A check-in dialogue with your partner can help chronicle age-related changes. Talk about self-image, expectations, how you’re feeling, and even your newfound likes and dislikes — it’s all part of improving the good.
3. Revitalize your health and awaken a new spirit
With these new health changes and symptoms, think of menopause as a new time for health opportunities. Focus on stress-reduction techniques such as breathing exercises, tuning into your posture, or even adaptogens (supplements).
Changing up your routine won’t only help you cope, but may also help diminish symptoms.
Bonus: Empowering ourselves to create healthy life goals may also impact the onset of menopause. Finding simple ways to insert these changes comes in the form of small lifestyle shifts, including:
- revisiting how you sleep
- changing up your water intake
- eating more fiber
- trying new, trendy exercises
- focusing on strength or weight training
- trying new foods for variety in your nutrition
Remember, part of this transition is understanding that this is a journey. No, your body isn’t going to act exactly as before, but you can definitely influence how you cope with these changes. And psychological interventions that promote physical and mental empowerment to help reduce menopausal symptoms and .
4. Don’t be afraid to seek alternatives
The resources for women going through menopause are vast and treatments don’t have to stop with the traditional ones. Complementary and alternative medicine (CAM) has the potential to promote overall well-being in anyone going through menopause.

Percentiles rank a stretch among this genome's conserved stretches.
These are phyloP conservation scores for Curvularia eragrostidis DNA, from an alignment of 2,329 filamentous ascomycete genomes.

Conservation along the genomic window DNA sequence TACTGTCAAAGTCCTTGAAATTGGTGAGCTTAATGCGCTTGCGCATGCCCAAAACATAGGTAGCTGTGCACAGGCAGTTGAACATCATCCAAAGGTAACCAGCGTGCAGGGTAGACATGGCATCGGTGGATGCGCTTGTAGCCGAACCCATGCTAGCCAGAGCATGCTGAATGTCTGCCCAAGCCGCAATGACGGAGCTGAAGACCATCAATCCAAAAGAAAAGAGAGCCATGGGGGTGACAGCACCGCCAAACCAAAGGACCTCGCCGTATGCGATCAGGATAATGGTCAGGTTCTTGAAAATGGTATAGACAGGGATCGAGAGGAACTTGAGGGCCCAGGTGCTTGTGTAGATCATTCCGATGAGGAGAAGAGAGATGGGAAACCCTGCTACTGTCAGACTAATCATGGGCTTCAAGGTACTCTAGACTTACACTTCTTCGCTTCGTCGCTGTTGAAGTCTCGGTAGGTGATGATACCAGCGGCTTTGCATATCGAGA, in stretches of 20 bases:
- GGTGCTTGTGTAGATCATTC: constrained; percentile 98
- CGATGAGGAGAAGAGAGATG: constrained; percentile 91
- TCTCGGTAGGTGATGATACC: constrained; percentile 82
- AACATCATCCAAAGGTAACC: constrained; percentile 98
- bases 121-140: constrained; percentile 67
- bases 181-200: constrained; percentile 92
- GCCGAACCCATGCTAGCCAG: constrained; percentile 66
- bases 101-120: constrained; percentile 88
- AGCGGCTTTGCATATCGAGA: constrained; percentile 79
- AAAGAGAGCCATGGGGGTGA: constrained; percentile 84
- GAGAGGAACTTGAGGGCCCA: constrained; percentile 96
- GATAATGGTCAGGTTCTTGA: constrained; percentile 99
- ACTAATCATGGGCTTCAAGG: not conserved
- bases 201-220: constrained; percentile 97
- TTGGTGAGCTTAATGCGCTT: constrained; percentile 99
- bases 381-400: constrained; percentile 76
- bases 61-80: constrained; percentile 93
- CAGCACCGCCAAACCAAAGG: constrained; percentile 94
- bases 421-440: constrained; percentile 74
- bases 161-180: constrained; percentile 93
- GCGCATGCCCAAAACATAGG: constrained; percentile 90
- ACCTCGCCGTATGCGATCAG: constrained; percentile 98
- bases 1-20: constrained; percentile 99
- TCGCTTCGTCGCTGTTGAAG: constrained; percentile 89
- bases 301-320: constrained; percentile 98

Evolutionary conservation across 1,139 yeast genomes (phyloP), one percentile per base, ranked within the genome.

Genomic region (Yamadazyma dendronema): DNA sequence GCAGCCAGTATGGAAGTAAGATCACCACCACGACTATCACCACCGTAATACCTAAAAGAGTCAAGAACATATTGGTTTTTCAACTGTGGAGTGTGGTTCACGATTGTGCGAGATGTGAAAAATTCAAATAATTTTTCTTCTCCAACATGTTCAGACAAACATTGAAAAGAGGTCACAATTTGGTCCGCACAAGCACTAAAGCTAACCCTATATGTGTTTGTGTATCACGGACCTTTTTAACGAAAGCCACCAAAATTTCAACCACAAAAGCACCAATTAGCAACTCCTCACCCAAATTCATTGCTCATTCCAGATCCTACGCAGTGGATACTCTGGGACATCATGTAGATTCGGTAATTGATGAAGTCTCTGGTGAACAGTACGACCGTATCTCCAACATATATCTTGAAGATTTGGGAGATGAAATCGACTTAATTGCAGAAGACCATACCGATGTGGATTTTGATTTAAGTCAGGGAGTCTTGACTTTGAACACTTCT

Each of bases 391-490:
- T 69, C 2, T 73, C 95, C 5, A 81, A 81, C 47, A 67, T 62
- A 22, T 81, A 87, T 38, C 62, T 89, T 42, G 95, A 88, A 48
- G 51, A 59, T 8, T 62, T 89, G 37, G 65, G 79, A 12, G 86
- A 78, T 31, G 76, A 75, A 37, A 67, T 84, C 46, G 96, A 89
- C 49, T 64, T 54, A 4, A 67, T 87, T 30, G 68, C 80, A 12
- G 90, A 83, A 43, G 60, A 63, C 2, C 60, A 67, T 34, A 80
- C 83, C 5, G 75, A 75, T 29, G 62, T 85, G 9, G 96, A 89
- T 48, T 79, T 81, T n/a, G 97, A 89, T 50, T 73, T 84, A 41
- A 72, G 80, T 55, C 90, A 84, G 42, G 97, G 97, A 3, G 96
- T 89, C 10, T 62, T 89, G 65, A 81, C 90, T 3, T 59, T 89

This takes us to stress. Whether we want to admit it or not, stress can really influence our physical health, emotions, and behaviors. Enter: Mindfulness. Practicing mindfulness elevates our mental states by allowing us to focus on the present moment.
This is so important in menopause because if we take the time to grant ourselves control over our thoughts and feelings, we can help reduce the effects of stress, pressures, and changes that our bodies are experiencing.
Teaching ourselves — and others — how to generate positive emotions and thoughts can result in a healthier lifestyle, and a happier you.
So how can this life advancement really play out?
Menopause isn’t an easy transition for many people. We know that the negative attitudes to menopause and aging can create an unstable transition associated with fear, loss, and sinister connotations. Together, we can rewrite menopause to being the time of inner wisdom that it ought to be.
Teaching men, partners, and young women this new narrative may, over time, reveal menopause as a period of self-control, self-maintenance, emotional resilience, and body acceptance. Empowerment isn’t only crucial — it’s your right for improving your health.
Dr. Shepherd is an OB-GYN, women’s health expert, and founder of Her Viewpoint, an online women’s health forum that focuses on addressing taboo topics. As an OB-GYN, she practices at the Baylor University Medical Center and specializes in minimally invasive gynecology. Dr. Shepherd has written for various publications and is a regular expert on “Good Morning America,” “The Today Show,” “Dr. Oz,” “Steve Harvey,” CBS News, and FOX News. As a healthcare expert and speaker, she strives to educate women on their bodies and help them understand their health conditions and how to address them appropriately. Follow her on Twitter and Instagram.